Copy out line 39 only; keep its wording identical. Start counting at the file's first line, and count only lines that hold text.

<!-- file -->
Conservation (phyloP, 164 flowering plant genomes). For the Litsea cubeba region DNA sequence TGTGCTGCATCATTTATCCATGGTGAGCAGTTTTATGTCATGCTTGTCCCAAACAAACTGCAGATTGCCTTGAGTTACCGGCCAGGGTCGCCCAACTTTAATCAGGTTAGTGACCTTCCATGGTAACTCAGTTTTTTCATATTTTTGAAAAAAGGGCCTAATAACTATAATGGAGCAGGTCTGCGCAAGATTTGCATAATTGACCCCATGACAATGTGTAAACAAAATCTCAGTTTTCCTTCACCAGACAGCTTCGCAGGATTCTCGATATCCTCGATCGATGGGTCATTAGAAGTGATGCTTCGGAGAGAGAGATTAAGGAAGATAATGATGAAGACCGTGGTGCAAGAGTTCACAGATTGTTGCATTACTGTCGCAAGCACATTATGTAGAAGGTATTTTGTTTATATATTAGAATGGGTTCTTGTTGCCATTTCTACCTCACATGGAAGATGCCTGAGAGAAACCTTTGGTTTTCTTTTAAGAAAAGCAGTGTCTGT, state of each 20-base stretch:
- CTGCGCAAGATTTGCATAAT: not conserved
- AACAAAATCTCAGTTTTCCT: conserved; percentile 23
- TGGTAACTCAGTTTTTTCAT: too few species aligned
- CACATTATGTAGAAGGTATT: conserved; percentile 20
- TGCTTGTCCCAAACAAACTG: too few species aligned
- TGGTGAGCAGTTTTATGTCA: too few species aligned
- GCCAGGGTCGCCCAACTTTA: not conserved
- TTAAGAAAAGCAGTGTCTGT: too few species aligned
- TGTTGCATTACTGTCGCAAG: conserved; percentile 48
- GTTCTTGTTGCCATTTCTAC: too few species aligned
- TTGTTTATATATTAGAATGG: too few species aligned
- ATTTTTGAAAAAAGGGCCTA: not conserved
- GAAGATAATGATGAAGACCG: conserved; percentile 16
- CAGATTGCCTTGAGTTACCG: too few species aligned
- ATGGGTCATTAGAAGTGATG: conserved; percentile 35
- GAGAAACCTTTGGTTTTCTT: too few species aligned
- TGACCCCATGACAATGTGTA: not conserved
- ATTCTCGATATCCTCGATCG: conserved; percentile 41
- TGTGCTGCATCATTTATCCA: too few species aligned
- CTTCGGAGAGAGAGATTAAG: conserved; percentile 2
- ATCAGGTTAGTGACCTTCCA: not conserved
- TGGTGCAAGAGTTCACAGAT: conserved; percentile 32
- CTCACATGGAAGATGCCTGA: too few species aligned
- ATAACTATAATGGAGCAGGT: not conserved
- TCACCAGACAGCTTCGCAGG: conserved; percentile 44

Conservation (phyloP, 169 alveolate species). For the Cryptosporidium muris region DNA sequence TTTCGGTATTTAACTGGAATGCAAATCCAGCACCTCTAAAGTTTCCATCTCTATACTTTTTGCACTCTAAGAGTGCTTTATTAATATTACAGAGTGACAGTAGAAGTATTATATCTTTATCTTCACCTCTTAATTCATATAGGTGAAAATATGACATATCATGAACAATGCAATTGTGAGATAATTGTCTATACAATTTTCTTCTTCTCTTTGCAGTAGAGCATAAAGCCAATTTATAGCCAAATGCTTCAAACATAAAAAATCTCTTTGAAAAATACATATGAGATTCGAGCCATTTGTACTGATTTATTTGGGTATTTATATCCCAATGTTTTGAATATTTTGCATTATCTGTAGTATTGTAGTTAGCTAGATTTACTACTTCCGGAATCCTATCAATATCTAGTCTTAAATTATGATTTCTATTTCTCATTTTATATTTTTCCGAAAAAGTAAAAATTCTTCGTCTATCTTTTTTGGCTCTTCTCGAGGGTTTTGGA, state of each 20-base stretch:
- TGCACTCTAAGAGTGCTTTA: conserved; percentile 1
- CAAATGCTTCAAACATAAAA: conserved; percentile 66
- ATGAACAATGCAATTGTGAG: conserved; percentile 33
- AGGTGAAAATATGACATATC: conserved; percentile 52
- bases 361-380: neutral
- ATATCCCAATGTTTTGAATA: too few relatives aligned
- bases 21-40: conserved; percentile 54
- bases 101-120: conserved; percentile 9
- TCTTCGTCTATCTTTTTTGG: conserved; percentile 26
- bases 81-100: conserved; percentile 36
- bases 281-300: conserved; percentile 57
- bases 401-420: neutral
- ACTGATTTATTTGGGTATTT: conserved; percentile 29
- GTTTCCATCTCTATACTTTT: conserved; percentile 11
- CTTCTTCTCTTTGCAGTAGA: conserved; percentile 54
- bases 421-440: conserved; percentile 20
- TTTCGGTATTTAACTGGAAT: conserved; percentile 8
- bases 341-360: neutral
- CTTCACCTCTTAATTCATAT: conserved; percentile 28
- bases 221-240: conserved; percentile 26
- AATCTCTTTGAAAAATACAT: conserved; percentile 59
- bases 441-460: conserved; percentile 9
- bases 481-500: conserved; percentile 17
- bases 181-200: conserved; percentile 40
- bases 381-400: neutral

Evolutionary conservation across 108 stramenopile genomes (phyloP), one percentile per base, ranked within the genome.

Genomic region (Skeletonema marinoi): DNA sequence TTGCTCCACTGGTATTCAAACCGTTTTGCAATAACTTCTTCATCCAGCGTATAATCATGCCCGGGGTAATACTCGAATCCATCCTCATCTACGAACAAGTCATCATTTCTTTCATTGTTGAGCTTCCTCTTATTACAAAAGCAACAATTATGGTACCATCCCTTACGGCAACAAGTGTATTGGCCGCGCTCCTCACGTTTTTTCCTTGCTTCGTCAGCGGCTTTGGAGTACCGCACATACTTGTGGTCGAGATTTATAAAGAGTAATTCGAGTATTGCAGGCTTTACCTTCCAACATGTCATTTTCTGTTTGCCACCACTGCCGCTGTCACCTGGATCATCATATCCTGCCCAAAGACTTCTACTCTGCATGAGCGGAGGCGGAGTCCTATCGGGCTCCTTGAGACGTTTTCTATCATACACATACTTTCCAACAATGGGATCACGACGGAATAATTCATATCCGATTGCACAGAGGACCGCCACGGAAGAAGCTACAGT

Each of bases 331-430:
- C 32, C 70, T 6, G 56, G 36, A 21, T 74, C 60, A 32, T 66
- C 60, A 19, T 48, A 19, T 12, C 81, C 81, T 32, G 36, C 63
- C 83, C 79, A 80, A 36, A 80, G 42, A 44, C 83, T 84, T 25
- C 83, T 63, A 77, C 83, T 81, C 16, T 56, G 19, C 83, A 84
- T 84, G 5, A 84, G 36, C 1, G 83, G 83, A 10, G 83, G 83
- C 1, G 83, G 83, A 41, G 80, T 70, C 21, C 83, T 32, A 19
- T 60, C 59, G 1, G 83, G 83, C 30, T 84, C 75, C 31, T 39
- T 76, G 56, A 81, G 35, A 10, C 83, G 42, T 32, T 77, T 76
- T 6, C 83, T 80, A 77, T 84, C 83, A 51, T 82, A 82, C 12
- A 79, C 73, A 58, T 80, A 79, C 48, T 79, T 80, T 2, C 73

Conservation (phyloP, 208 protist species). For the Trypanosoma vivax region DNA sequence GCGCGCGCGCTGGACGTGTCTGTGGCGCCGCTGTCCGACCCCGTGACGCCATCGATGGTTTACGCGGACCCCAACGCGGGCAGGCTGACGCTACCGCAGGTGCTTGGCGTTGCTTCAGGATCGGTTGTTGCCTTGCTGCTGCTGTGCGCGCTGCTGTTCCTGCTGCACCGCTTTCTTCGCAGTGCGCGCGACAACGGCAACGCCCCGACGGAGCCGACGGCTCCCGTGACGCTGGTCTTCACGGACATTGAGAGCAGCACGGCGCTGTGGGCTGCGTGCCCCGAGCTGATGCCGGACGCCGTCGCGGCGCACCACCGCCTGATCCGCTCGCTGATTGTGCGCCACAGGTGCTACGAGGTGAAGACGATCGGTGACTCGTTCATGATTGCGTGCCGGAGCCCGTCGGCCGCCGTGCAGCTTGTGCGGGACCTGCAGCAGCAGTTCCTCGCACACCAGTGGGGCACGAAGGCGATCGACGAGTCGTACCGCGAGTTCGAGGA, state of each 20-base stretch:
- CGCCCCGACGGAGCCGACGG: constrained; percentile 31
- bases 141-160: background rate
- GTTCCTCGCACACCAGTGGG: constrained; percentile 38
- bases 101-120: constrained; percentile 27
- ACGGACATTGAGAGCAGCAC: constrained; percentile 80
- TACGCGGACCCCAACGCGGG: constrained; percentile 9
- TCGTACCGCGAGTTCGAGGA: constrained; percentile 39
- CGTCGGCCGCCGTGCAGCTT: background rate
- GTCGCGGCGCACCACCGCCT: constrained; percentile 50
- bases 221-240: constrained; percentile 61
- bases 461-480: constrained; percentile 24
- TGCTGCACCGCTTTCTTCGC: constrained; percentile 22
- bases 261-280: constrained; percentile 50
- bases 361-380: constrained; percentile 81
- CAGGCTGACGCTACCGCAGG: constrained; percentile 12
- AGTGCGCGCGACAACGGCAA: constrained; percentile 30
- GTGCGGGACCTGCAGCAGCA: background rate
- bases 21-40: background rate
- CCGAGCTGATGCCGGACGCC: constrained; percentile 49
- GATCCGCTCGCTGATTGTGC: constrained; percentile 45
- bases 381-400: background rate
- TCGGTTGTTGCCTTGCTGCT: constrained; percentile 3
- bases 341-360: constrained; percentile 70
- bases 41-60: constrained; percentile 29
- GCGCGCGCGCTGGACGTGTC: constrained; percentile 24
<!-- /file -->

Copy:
- bases 401-420: neutral